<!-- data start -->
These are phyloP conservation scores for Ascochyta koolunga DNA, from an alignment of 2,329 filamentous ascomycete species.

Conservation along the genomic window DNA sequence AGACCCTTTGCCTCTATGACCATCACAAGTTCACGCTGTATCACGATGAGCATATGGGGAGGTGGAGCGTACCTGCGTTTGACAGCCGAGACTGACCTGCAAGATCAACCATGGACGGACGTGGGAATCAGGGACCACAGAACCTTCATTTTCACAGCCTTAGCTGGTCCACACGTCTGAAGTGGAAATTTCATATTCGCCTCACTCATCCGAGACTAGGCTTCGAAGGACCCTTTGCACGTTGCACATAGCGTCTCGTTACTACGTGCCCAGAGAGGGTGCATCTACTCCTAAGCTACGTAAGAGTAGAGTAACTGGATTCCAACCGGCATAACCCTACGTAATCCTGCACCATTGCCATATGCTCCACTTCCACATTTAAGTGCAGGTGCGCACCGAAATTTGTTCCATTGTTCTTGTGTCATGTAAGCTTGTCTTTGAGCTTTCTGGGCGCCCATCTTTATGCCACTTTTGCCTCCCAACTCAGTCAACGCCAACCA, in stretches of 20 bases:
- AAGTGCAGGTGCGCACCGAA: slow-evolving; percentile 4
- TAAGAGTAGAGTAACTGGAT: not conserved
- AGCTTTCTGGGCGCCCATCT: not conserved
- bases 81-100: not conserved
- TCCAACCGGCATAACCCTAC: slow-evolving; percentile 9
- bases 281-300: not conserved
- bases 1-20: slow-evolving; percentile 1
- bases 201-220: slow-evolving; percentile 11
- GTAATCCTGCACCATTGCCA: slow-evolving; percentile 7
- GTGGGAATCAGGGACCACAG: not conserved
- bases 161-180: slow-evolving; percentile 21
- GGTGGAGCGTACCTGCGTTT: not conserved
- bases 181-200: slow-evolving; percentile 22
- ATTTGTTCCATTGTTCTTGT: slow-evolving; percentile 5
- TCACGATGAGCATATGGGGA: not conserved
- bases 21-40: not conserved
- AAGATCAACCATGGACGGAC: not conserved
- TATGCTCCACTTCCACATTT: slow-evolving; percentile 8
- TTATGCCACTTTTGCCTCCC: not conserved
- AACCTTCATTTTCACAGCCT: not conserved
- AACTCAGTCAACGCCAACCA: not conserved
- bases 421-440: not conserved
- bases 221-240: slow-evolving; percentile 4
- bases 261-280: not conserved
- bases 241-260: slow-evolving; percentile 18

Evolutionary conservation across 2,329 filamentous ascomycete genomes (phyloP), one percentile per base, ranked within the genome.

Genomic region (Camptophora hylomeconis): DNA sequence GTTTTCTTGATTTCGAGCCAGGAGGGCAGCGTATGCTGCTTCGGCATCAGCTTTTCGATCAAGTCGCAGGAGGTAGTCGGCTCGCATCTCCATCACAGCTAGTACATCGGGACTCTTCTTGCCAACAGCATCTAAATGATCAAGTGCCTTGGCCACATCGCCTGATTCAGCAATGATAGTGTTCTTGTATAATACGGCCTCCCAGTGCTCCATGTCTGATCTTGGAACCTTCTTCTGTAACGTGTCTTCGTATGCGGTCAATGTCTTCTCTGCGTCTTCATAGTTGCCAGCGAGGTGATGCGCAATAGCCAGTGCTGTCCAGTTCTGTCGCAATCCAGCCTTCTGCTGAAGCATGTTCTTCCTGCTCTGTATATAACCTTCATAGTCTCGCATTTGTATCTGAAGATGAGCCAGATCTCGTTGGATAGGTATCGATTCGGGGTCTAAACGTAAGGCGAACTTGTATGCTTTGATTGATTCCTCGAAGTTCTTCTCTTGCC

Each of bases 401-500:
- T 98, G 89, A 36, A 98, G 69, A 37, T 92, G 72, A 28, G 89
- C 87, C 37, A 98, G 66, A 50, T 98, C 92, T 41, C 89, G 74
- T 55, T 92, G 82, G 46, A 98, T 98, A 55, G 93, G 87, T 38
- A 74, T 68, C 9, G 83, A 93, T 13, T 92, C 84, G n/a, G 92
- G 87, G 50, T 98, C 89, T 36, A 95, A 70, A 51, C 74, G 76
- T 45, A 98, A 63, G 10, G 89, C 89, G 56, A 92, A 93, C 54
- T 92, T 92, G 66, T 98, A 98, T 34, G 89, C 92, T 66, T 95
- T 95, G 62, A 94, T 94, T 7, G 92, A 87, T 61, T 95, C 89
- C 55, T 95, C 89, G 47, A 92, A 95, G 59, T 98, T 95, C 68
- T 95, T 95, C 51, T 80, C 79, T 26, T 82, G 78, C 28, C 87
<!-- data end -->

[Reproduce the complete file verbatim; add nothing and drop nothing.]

These are phyloP conservation scores for Ascochyta koolunga DNA, from an alignment of 2,329 filamentous ascomycete species.

Conservation along the genomic window DNA sequence AGACCCTTTGCCTCTATGACCATCACAAGTTCACGCTGTATCACGATGAGCATATGGGGAGGTGGAGCGTACCTGCGTTTGACAGCCGAGACTGACCTGCAAGATCAACCATGGACGGACGTGGGAATCAGGGACCACAGAACCTTCATTTTCACAGCCTTAGCTGGTCCACACGTCTGAAGTGGAAATTTCATATTCGCCTCACTCATCCGAGACTAGGCTTCGAAGGACCCTTTGCACGTTGCACATAGCGTCTCGTTACTACGTGCCCAGAGAGGGTGCATCTACTCCTAAGCTACGTAAGAGTAGAGTAACTGGATTCCAACCGGCATAACCCTACGTAATCCTGCACCATTGCCATATGCTCCACTTCCACATTTAAGTGCAGGTGCGCACCGAAATTTGTTCCATTGTTCTTGTGTCATGTAAGCTTGTCTTTGAGCTTTCTGGGCGCCCATCTTTATGCCACTTTTGCCTCCCAACTCAGTCAACGCCAACCA, in stretches of 20 bases:
- AAGTGCAGGTGCGCACCGAA: slow-evolving; percentile 4
- TAAGAGTAGAGTAACTGGAT: not conserved
- AGCTTTCTGGGCGCCCATCT: not conserved
- bases 81-100: not conserved
- TCCAACCGGCATAACCCTAC: slow-evolving; percentile 9
- bases 281-300: not conserved
- bases 1-20: slow-evolving; percentile 1
- bases 201-220: slow-evolving; percentile 11
- GTAATCCTGCACCATTGCCA: slow-evolving; percentile 7
- GTGGGAATCAGGGACCACAG: not conserved
- bases 161-180: slow-evolving; percentile 21
- GGTGGAGCGTACCTGCGTTT: not conserved
- bases 181-200: slow-evolving; percentile 22
- ATTTGTTCCATTGTTCTTGT: slow-evolving; percentile 5
- TCACGATGAGCATATGGGGA: not conserved
- bases 21-40: not conserved
- AAGATCAACCATGGACGGAC: not conserved
- TATGCTCCACTTCCACATTT: slow-evolving; percentile 8
- TTATGCCACTTTTGCCTCCC: not conserved
- AACCTTCATTTTCACAGCCT: not conserved
- AACTCAGTCAACGCCAACCA: not conserved
- bases 421-440: not conserved
- bases 221-240: slow-evolving; percentile 4
- bases 261-280: not conserved
- bases 241-260: slow-evolving; percentile 18

Evolutionary conservation across 2,329 filamentous ascomycete genomes (phyloP), one percentile per base, ranked within the genome.

Genomic region (Camptophora hylomeconis): DNA sequence GTTTTCTTGATTTCGAGCCAGGAGGGCAGCGTATGCTGCTTCGGCATCAGCTTTTCGATCAAGTCGCAGGAGGTAGTCGGCTCGCATCTCCATCACAGCTAGTACATCGGGACTCTTCTTGCCAACAGCATCTAAATGATCAAGTGCCTTGGCCACATCGCCTGATTCAGCAATGATAGTGTTCTTGTATAATACGGCCTCCCAGTGCTCCATGTCTGATCTTGGAACCTTCTTCTGTAACGTGTCTTCGTATGCGGTCAATGTCTTCTCTGCGTCTTCATAGTTGCCAGCGAGGTGATGCGCAATAGCCAGTGCTGTCCAGTTCTGTCGCAATCCAGCCTTCTGCTGAAGCATGTTCTTCCTGCTCTGTATATAACCTTCATAGTCTCGCATTTGTATCTGAAGATGAGCCAGATCTCGTTGGATAGGTATCGATTCGGGGTCTAAACGTAAGGCGAACTTGTATGCTTTGATTGATTCCTCGAAGTTCTTCTCTTGCC

Each of bases 401-500:
- T 98, G 89, A 36, A 98, G 69, A 37, T 92, G 72, A 28, G 89
- C 87, C 37, A 98, G 66, A 50, T 98, C 92, T 41, C 89, G 74
- T 55, T 92, G 82, G 46, A 98, T 98, A 55, G 93, G 87, T 38
- A 74, T 68, C 9, G 83, A 93, T 13, T 92, C 84, G n/a, G 92
- G 87, G 50, T 98, C 89, T 36, A 95, A 70, A 51, C 74, G 76
- T 45, A 98, A 63, G 10, G 89, C 89, G 56, A 92, A 93, C 54
- T 92, T 92, G 66, T 98, A 98, T 34, G 89, C 92, T 66, T 95
- T 95, G 62, A 94, T 94, T 7, G 92, A 87, T 61, T 95, C 89
- C 55, T 95, C 89, G 47, A 92, A 95, G 59, T 98, T 95, C 68
- T 95, T 95, C 51, T 80, C 79, T 26, T 82, G 78, C 28, C 87